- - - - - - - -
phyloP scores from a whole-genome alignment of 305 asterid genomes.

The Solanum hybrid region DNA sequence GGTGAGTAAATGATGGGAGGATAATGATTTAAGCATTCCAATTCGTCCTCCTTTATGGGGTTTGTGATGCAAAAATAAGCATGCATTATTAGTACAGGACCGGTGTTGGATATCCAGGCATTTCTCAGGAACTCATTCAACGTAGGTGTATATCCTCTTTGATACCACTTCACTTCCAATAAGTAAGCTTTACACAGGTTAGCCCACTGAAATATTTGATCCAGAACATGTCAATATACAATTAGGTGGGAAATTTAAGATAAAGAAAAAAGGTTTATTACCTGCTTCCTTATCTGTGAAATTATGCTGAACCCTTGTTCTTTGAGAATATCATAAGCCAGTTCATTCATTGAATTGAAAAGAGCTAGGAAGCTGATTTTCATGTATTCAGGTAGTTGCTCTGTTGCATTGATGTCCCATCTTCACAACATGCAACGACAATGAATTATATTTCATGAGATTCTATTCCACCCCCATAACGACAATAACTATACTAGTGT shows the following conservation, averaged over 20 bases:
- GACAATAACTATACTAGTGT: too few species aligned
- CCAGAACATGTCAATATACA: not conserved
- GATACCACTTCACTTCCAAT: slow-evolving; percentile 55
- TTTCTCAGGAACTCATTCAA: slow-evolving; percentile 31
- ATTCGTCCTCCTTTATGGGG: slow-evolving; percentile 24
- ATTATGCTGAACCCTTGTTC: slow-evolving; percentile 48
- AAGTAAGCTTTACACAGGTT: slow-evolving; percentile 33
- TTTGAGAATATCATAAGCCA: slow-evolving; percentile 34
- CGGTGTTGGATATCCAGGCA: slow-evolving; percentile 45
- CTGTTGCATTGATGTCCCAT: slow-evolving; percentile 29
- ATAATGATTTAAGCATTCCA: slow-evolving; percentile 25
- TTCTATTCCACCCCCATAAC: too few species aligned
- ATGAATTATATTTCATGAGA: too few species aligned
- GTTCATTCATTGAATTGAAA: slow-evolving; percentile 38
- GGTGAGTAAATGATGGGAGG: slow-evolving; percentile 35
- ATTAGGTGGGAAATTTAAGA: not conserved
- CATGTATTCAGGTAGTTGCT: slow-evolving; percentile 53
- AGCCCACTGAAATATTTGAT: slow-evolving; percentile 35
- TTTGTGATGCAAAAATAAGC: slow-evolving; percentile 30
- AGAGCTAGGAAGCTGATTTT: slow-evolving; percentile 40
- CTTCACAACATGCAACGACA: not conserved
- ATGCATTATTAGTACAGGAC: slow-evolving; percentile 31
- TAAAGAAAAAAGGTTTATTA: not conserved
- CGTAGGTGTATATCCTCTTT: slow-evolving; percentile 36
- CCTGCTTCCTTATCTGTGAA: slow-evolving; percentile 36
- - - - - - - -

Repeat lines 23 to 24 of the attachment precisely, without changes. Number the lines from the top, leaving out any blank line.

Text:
- CTTCACAACATGCAACGACA: not conserved
- ATGCATTATTAGTACAGGAC: slow-evolving; percentile 31